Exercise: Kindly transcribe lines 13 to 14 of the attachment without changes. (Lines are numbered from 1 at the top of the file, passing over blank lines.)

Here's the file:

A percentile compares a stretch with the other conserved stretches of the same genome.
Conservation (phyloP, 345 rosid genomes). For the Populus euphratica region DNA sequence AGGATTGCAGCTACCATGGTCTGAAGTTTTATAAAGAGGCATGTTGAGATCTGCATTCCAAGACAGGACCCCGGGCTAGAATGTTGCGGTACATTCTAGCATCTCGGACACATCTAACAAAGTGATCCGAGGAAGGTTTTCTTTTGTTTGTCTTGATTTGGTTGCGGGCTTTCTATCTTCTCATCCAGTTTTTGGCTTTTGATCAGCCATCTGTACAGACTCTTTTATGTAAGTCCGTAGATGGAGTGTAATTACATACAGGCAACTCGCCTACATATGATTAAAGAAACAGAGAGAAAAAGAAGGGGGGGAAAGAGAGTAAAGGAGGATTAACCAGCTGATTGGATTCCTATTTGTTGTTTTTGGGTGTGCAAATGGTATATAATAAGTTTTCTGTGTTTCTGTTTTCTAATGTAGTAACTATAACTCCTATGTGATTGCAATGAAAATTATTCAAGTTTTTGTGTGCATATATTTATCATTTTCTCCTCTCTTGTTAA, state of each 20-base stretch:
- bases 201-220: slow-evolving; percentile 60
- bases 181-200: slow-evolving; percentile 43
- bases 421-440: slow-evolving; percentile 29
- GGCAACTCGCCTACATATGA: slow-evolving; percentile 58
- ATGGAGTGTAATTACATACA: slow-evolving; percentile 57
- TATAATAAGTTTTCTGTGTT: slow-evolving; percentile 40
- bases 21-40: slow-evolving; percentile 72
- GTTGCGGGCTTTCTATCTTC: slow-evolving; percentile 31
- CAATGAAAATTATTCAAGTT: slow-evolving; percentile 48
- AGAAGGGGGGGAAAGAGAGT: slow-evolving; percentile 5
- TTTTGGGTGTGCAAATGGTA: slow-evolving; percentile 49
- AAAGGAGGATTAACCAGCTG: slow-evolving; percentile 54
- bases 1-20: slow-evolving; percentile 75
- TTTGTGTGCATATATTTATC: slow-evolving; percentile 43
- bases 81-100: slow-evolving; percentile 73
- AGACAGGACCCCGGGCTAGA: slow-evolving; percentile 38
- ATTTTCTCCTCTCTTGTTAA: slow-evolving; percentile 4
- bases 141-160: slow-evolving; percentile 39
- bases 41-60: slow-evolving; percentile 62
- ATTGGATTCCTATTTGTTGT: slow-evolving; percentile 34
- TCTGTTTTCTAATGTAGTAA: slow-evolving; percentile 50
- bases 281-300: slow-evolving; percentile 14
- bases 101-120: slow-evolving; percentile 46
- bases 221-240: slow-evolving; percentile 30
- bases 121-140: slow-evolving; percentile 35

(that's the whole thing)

- TTTTGGGTGTGCAAATGGTA: slow-evolving; percentile 49
- AAAGGAGGATTAACCAGCTG: slow-evolving; percentile 54